Gossip for Failure Detection and Consensus
Researchers at UF have been active with gossip protocols for large-scale distributed systems for over four years. Initial work focused on gossip-based failure detection and consensus, and more recently the work has expanded to provide a broad class of resource liveness and performance monitoring for large clusters and for grids. Research was initially conducted via modeling and simulation, with UDP-based implementations and experiments on them having emerged in the past several years.
Gossip-style information dissemination opened a promising avenue of research on failure detection and resource monitoring for large systems. Gossip protocols and services provide a means by which failures can be detected in large, distributed systems in an asynchronous manner without the limitations associated with reliable multicasting for group communications. Every time step (e.g. 10ms), every node in the system sends a gossip message to another node (e.g. chosen at random) about its perspective on the liveness status of all the other nodes in the system based upon the messages received earlier from other nodes. Every node maintains a table of heartbeat counters for every other node in the system, which is updated on the receipt of each gossip message. After a node stops sending gossip messages (i.e. the node has failed), the heartbeat count corresponding to the failed node exceeds a predetermined threshold in all nodes and the failure is detected by the other nodes in the system.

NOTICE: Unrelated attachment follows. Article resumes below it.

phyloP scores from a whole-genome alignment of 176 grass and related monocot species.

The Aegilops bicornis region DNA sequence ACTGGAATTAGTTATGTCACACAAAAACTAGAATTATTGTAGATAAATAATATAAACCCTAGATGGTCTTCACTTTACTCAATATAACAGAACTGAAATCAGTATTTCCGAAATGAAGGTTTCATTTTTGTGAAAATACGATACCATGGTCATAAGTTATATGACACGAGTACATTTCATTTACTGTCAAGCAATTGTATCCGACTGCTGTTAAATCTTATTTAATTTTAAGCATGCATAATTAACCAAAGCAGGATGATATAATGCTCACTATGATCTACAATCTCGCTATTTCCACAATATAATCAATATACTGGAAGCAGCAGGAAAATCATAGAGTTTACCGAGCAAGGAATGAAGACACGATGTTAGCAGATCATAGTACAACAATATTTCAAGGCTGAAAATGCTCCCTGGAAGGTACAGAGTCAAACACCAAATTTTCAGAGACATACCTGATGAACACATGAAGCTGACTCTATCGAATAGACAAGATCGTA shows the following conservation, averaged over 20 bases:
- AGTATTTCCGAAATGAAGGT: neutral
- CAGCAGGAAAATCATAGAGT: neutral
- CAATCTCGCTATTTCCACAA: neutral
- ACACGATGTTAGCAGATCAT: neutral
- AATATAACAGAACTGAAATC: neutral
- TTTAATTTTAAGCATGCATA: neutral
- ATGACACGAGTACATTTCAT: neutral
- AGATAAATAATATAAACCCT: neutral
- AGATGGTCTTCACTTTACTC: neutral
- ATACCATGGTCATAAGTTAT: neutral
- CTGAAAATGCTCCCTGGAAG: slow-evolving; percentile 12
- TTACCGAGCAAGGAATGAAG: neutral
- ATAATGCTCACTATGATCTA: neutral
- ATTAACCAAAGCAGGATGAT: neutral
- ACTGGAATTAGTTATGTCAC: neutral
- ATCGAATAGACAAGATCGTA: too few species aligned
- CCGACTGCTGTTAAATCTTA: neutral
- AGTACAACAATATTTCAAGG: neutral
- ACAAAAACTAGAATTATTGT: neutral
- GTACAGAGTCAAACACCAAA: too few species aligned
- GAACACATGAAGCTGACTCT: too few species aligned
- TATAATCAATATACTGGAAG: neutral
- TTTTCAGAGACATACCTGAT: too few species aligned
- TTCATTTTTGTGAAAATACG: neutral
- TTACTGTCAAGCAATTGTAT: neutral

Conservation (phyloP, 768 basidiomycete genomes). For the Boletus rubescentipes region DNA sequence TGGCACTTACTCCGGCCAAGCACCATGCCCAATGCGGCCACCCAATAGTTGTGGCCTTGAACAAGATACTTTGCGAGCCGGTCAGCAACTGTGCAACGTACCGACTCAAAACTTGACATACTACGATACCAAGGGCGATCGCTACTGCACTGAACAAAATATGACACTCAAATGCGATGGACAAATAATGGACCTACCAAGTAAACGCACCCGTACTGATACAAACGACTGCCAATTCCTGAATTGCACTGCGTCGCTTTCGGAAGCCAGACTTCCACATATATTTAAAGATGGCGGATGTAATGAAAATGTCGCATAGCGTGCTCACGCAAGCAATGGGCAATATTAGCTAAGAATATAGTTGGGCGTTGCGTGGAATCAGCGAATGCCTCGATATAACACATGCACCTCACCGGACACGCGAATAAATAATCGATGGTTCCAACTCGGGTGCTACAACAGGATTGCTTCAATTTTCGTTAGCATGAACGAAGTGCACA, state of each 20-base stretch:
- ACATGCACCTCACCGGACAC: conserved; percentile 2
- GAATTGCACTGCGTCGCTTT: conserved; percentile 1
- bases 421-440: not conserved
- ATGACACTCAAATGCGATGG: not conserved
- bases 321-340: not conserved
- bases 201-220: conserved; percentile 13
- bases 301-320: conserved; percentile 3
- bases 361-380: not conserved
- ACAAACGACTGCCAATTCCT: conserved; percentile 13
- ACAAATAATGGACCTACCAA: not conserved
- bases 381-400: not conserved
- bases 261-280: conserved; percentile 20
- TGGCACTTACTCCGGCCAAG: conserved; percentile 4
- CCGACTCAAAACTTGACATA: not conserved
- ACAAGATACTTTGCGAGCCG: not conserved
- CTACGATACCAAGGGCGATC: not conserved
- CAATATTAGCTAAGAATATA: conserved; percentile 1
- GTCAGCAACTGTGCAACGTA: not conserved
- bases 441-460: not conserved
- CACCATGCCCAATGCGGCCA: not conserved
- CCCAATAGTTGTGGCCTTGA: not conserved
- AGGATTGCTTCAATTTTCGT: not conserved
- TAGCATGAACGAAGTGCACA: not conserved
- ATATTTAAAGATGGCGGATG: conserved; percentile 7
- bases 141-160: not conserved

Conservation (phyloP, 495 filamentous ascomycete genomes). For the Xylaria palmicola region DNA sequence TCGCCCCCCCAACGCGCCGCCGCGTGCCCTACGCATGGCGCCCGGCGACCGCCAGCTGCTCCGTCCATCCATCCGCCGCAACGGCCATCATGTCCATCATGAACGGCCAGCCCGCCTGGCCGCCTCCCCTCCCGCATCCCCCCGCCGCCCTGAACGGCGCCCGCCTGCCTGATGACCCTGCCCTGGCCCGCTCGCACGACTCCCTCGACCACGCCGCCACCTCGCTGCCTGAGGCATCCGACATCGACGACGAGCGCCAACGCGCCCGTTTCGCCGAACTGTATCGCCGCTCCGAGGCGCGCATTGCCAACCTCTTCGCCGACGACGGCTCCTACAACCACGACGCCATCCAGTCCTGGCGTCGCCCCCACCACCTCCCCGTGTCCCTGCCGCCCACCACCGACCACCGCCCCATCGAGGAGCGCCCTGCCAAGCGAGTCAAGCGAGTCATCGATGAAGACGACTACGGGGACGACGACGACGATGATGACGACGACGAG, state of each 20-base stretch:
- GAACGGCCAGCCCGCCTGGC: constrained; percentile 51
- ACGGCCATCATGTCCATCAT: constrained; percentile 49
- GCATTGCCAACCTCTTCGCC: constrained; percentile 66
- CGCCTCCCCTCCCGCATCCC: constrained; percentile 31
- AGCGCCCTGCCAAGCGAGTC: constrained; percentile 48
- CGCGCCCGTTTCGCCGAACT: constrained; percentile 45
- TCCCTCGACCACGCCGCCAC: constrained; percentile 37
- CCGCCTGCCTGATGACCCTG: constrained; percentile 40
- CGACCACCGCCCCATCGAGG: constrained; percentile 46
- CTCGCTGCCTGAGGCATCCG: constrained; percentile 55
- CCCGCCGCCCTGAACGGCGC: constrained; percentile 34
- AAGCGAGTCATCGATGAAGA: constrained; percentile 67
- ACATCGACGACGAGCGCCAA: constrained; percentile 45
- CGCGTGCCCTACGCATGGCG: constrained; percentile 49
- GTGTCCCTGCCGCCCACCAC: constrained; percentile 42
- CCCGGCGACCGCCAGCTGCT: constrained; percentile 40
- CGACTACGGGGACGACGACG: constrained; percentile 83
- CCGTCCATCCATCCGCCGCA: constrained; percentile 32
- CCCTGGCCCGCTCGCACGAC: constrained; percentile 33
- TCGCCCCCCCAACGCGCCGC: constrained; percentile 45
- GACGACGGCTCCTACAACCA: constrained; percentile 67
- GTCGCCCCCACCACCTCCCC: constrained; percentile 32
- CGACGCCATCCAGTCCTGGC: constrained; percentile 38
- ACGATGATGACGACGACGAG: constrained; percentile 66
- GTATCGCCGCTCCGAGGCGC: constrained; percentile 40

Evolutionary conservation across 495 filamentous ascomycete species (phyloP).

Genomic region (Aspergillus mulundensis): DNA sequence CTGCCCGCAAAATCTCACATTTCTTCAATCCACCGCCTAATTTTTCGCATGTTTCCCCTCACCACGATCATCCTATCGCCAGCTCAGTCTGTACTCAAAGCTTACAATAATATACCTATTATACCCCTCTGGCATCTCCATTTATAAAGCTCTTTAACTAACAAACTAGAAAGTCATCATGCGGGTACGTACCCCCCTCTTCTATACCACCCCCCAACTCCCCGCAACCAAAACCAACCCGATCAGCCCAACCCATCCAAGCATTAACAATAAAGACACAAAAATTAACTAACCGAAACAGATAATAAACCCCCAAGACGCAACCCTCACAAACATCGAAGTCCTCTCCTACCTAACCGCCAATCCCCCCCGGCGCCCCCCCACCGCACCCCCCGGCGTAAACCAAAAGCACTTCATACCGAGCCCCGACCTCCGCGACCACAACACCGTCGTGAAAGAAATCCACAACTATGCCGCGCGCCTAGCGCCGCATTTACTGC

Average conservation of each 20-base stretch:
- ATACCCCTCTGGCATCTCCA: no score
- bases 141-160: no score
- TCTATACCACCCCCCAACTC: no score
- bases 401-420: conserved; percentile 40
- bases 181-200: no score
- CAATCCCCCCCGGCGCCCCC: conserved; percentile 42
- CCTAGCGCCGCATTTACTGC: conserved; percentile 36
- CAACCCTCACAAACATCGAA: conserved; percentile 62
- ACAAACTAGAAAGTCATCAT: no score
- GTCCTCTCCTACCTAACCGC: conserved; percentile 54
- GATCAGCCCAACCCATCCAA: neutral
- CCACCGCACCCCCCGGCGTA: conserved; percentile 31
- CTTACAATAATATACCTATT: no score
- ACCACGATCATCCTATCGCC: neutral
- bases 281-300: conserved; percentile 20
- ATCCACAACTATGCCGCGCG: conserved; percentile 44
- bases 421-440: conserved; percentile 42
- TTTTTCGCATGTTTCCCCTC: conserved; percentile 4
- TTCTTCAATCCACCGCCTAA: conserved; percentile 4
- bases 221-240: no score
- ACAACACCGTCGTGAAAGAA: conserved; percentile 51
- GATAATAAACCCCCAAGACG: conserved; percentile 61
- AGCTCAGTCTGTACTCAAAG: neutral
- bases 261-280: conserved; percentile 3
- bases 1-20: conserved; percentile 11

In order to obtain a consistent system view of failures and prevent false failure detections, it is necessary for all the nodes in the system to come to a consensus on the status of a failed node through some form of distributed consensus protocol (included in GEMS) through discovery and notification. To improve scalability, the system is divided into a logical hierarchy of multiple levels each with multiple groups, where more frequent communication occurs between the nodes in a same group. Nodes within each group participate at random in communication with other groups. The consensus algorithm operates within each group and notification of failures is disseminated throughout the system by members of the group.
Gossip-based failure detection has been demonstrated to be extremely resilient, efficient and scalable. It has been significantly extended to piggyback other system information along with liveness information, and the result is referred to as GEMS (Gossip-Enabled Monitoring Service). In addition to using the gossip-style failure detection service as a carrier for robust and responsive data dissemination, the service also uses the gossip heartbeat mechanism to maintain data consistency.